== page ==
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Conversion disorder: definition, causes, symptoms, and treatment

Reading time: 17 mins
Conversion disorder: definition, causes, symptoms, and treatment

Conversion disorder is a condition in which a person experiences neurological symptoms that cannot be attributed to any known neurological or medical condition. The symptoms of this disorder are genuine but are not intentionally produced, and they typically stem from psychological factors or stress.

The precise causes of conversion disorder are not fully understood. However, it is believed that conversion disorder arises from a complex interaction between psychological factors and stressful life experiences, including childhood abuse, internal psychological conflicts, existing psychiatric disorders, history of multiple somatic complaints, physical injury or neurologic illness, and low socioeconomic status.

The symptoms of conversion disorder typically involve neurological manifestations that affect motor or sensory functions, such as weakness or paralysis, abnormal movements, balance problems, vision problems (blindness), hearing problems, numbness and loss of sensation, paresthesia, difficulty or inability to speak, and difficulty swallowing.

The treatments for conversion disorder are psychotherapy, physical therapy, hypnosis, and pharmacotherapy. Cognitive-behavioral therapy helps individuals understand and manage stressors contributing to their symptoms, altering thought patterns and behaviors. Physical therapy assists in addressing specific symptoms related to motor function and movement symptoms. Hypnosis does not directly treat the physical symptoms of the disorder but rather helps in exploring and addressing the emotional or psychological stress linked to the symptoms. Medications may be used to manage accompanying conditions like anxiety or depression, but they are not the primary focus of treatment.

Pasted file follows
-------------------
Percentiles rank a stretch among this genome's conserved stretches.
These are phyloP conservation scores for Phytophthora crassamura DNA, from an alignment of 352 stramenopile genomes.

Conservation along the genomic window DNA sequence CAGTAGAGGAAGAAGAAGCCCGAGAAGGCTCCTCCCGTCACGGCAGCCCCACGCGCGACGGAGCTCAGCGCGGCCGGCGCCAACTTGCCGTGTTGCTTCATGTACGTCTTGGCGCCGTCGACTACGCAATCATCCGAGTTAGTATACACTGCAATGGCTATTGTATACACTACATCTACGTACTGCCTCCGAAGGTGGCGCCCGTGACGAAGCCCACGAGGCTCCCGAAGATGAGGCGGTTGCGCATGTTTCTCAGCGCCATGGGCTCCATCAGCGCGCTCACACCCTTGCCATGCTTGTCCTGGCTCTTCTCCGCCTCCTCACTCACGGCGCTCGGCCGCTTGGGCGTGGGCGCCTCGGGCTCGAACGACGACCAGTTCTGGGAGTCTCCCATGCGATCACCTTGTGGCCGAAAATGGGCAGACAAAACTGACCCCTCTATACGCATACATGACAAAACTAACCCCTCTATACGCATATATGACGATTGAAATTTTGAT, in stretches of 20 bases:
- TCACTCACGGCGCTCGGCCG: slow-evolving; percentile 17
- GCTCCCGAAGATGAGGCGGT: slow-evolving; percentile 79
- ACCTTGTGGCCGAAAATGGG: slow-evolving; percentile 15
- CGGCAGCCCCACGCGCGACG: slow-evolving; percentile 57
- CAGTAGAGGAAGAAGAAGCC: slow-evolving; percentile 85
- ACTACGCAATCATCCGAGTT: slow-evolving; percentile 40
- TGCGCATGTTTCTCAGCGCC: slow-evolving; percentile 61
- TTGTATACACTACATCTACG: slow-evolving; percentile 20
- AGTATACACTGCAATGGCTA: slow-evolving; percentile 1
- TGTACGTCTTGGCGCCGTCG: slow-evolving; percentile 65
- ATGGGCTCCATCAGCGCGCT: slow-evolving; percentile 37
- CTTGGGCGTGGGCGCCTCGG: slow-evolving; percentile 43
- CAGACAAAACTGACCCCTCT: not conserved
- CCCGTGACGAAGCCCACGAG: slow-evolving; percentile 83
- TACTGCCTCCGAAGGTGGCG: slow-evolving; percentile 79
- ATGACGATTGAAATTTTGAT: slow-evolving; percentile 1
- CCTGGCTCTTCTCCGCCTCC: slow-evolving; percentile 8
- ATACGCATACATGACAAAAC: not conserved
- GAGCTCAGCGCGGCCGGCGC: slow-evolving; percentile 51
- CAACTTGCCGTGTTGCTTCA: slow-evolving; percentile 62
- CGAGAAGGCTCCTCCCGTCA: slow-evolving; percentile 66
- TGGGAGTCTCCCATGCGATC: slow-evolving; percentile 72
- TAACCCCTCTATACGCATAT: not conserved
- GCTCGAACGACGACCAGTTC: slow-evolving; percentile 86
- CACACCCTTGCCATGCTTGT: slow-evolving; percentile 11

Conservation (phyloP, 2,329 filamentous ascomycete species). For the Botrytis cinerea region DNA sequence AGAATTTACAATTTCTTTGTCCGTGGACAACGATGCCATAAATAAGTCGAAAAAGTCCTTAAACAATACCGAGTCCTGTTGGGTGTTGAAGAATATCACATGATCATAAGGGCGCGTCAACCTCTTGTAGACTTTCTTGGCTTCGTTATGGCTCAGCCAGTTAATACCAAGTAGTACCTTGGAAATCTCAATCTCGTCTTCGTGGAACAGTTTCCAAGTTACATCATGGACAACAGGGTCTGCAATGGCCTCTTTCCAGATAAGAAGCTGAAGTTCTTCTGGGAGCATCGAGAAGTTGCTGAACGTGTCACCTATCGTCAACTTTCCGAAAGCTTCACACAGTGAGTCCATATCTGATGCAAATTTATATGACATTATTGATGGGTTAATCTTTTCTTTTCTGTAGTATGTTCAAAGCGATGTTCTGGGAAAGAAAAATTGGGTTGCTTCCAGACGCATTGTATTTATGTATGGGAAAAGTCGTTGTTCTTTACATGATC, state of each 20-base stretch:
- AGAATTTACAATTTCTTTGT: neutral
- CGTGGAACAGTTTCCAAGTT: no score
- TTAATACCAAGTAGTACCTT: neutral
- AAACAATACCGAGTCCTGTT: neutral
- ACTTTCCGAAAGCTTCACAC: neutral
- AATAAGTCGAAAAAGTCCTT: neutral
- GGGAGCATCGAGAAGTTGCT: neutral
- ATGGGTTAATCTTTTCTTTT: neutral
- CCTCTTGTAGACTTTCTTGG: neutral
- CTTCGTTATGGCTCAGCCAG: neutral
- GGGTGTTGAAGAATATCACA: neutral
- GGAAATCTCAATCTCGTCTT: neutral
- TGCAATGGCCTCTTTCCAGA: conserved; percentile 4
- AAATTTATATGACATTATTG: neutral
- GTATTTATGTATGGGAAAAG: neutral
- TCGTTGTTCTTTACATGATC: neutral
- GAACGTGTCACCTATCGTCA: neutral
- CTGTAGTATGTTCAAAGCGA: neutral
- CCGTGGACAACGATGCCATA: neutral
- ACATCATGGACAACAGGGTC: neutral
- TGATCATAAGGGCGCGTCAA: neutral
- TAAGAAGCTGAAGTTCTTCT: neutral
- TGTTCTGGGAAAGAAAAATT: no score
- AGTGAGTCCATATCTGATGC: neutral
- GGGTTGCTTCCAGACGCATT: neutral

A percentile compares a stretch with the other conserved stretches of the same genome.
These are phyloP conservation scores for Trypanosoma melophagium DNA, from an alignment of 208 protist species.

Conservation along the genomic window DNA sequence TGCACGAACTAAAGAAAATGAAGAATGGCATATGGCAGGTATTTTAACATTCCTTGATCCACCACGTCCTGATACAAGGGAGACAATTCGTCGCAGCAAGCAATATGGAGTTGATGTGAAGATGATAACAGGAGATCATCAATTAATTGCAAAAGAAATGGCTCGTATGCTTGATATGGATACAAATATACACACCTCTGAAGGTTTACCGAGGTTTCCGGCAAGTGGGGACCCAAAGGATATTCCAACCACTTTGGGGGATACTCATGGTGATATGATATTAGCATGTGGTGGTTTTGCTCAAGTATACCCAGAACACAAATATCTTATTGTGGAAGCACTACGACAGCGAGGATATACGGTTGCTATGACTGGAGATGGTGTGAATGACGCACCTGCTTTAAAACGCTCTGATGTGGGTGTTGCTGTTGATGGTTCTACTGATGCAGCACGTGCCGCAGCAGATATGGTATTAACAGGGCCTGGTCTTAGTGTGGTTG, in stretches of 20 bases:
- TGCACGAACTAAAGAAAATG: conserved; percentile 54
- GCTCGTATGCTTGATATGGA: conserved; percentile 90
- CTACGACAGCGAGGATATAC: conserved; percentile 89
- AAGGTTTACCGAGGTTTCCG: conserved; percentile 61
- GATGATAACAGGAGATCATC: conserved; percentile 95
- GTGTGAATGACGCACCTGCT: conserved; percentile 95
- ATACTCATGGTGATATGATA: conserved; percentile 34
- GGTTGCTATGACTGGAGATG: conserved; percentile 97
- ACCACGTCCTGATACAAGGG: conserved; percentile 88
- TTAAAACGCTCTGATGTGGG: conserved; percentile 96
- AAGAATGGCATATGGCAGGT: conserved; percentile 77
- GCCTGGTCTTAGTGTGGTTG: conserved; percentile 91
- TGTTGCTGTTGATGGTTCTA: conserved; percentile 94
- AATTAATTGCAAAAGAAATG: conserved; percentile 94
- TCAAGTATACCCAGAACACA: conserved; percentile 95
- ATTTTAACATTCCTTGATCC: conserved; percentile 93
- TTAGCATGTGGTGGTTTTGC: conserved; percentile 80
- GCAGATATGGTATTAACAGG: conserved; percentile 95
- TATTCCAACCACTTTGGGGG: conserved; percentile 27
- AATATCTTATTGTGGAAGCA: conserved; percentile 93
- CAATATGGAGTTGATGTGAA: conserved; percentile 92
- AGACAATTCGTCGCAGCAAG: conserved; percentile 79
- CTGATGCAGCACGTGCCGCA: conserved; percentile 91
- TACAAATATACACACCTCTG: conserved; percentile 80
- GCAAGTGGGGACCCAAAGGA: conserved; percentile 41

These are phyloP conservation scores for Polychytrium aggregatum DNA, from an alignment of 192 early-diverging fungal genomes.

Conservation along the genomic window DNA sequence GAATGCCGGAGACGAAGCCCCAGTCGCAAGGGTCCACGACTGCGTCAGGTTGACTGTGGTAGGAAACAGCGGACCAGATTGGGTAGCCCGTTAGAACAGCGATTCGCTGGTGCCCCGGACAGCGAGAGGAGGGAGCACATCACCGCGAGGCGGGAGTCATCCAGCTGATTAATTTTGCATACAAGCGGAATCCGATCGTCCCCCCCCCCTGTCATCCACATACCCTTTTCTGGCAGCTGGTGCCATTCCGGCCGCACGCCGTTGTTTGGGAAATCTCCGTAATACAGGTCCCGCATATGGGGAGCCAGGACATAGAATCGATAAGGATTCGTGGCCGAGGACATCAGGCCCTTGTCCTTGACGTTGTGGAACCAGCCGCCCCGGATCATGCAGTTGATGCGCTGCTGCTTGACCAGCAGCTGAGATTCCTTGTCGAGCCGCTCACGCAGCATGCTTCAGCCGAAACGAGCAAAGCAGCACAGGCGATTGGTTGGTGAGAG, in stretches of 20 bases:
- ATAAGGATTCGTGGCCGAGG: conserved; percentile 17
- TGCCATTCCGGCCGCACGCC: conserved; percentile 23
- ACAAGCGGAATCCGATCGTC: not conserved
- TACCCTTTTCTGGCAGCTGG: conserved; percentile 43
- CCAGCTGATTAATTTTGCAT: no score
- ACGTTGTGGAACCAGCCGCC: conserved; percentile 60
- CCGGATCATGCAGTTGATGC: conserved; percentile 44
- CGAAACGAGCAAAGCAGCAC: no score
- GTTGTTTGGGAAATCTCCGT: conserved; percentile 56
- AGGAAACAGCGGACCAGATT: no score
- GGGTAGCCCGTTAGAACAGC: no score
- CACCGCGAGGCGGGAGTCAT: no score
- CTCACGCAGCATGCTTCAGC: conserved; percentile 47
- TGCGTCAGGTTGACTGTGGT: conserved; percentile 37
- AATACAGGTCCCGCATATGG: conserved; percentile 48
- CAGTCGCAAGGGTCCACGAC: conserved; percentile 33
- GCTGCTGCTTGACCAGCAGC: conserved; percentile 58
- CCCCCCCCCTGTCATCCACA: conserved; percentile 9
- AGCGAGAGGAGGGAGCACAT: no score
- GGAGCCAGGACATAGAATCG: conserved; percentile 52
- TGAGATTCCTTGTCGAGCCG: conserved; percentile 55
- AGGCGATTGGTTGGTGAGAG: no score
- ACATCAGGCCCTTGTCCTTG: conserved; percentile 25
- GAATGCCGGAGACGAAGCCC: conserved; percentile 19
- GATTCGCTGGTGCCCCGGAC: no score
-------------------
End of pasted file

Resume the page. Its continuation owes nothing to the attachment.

What is conversion disorder?

Conversion disorder (CD) is a condition in which a person has physical and sensory impairments, such as paralysis, numbness, blindness, deafness, or seizures, without any underlying neurologic illness.

According to the National Institute of Neurological Disorders and Stroke’s 2023 publication, titled “Functional Neurologic Disorder”, Austrian neurologist and the founder of psychoanalysis Sigmund Freud categorized functional neurological disorder as a “conversion disorder” because he believed that this psychological ailment converted into a neurological disorder. 

This disorder is typically characterized by neurological symptoms like weakness, sensory loss, or blackouts, which do not align with established neurological disease patterns, and are often referred to as functional, non-organic, hysterical, psychogenic, or dissociative,  as outlined in the 2011 issue of the Journal of Neurology, Neurosurgery & Psychiatry, titled “Conversion disorder: a problematic diagnosis”.

Certain experts in the field highlighted the role of psychological mechanisms, such as dissociation and repression, in shaping physical symptoms of conversion disorder, leading to a shift from a neurological to a primarily psychiatric classification, with a transition in diagnostic terminology, ultimately embracing more neutral and agnostic models over the 20th century.